African Ubuntu philosophy can help de-colonise colonised mindsets

Panaji: The humane balm of Africa`s `Ubuntu` philosophy, among several other indigenous concepts, have to be developed by the Southern (developing) countries of the world if they are to exorcise their minds of colonialism, leading political scientist Peter Ronald de Souza said Monday.

De Souza, director of the Shimla-based Indian Institute of Advanced Study (IIAS), was speaking at a conference on De-colonisation, Development and Diaspora: The Afro-Indian Experience organised by the Indian Council of World Affairs (ICWA) and the Goa government here.

"Ubuntu is very, very important concept. The Southern countries need to develop new concepts like these of our own, instead of following Western concepts which we have been handed down. Such concepts can help to de-colonise the colonised mindsets," de Souza said, adding that an alternative epistemology was necessary to produce a different order of discourse.

The ancient word of Ubuntu has its roots in the Bantu language spoken in parts of southern Africa and roughly translated into English means "humanity towards others".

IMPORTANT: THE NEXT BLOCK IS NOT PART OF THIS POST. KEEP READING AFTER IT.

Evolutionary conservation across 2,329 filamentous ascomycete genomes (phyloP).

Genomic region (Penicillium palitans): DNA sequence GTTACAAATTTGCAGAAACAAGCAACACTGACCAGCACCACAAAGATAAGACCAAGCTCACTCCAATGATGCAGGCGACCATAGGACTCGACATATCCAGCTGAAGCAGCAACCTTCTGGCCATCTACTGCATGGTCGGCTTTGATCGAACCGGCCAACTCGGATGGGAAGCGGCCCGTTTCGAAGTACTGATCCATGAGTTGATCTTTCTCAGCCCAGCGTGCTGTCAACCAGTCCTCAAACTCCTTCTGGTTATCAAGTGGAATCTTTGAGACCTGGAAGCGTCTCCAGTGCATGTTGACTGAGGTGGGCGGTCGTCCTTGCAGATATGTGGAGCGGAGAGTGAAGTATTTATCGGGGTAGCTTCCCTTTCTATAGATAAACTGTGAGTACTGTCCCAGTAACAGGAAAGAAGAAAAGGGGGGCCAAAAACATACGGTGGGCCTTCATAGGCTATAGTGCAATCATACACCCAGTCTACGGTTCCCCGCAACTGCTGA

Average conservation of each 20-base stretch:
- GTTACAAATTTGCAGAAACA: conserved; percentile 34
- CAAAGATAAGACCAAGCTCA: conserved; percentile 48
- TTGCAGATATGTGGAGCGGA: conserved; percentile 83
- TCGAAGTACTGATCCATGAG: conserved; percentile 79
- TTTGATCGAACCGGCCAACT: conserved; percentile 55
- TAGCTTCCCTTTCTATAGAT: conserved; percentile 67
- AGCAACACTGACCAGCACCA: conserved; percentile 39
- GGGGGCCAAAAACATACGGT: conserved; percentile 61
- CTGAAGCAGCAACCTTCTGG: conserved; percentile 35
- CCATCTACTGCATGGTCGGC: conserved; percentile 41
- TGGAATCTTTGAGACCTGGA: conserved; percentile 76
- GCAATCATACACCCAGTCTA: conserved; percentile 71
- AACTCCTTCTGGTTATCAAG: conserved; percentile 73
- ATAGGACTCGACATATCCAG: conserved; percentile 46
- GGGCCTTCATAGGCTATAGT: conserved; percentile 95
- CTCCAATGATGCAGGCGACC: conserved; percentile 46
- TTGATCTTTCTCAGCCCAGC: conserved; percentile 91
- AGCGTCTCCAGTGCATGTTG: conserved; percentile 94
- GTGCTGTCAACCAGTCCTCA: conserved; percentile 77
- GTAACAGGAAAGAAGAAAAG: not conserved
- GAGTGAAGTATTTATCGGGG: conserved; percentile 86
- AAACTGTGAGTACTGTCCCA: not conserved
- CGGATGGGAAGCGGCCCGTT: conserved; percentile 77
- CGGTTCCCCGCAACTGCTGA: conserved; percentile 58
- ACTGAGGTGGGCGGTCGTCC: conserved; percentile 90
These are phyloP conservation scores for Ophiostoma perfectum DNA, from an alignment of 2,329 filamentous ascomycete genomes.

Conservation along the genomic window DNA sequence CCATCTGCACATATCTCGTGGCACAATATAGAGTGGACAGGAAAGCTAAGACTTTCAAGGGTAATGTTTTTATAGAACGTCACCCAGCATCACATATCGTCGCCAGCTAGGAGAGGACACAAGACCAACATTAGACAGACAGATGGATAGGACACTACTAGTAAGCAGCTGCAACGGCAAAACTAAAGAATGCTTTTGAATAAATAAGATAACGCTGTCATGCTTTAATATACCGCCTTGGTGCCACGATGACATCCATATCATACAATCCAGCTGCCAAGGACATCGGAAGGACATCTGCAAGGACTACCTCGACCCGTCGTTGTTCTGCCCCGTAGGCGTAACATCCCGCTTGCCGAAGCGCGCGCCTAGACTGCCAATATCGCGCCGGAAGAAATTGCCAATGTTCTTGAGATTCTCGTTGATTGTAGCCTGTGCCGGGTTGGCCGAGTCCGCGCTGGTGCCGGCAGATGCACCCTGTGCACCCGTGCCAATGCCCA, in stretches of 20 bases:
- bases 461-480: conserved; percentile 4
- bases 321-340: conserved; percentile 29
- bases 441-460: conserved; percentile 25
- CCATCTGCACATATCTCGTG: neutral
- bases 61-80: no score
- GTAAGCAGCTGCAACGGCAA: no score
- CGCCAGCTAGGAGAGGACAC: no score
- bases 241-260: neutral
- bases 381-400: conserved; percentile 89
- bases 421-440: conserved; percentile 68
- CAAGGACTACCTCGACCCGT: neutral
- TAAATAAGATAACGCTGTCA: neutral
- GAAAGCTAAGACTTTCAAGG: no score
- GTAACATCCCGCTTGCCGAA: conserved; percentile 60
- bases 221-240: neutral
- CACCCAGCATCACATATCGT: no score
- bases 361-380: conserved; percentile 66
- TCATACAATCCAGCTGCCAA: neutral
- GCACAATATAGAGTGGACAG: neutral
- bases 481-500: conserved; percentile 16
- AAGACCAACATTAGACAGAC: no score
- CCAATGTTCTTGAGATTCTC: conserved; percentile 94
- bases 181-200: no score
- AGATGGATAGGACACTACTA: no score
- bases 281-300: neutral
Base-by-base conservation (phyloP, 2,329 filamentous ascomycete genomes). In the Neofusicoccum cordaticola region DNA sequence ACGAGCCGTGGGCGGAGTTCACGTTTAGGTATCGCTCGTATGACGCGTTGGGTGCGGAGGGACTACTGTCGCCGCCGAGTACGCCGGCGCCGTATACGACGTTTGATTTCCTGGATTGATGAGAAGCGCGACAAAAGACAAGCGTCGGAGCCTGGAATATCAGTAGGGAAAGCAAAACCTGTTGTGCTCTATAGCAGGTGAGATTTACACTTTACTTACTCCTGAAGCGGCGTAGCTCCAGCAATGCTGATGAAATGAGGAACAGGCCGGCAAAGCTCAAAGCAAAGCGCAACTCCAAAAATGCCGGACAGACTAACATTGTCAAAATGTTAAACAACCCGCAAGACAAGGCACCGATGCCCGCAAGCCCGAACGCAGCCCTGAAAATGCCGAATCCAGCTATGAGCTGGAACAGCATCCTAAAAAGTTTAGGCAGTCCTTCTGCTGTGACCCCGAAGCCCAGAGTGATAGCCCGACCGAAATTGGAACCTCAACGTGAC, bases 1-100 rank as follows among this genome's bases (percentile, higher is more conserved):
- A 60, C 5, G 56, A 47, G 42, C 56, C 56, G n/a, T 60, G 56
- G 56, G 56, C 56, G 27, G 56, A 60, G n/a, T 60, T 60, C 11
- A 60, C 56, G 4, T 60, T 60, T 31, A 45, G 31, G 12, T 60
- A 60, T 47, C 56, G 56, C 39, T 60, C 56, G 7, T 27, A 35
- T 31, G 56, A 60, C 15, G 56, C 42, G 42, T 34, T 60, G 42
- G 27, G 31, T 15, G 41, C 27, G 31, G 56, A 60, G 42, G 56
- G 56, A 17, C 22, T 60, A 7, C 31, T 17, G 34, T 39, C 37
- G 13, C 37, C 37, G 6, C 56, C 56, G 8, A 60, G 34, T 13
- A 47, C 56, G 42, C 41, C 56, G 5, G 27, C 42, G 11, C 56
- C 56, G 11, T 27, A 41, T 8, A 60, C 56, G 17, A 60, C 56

"I discovered what a powerful idea Ubuntu was. It was challenging the theory of justice. Western justice needs conclusive evidence which can provide justice to victims. Here`s a philosophy which challenges that. It provides justice but in a different way," de Souza said.

He also said that institutions like the Truth and Reconciliation Commission (TRC), which was set up in South Africa after the abolition of apartheid, were necessary in the process de-colonising the Southern countries colonised past and that such unique institutions should be replicated across colonised nations.

The mission of the TRC was to bear witness to, record and often offer amnesty to the perpetrators of crimes relating to human rights violations, as well as allow for reparation and rehabilitation.

The political scientist also said that apart from concepts and institutions, there was also a need for development of `Southern` icons and texts.

"We need to develop new icons of the South. There are Gandhi, (Nelson) Mandela and Aung San Suu Kyi, which are obvious examples. But we need another rung of icons for people to follow," de Souza said, adding that the lives of these leaders indigenous to the colonised countries, needed to be "mined for elements of the future".



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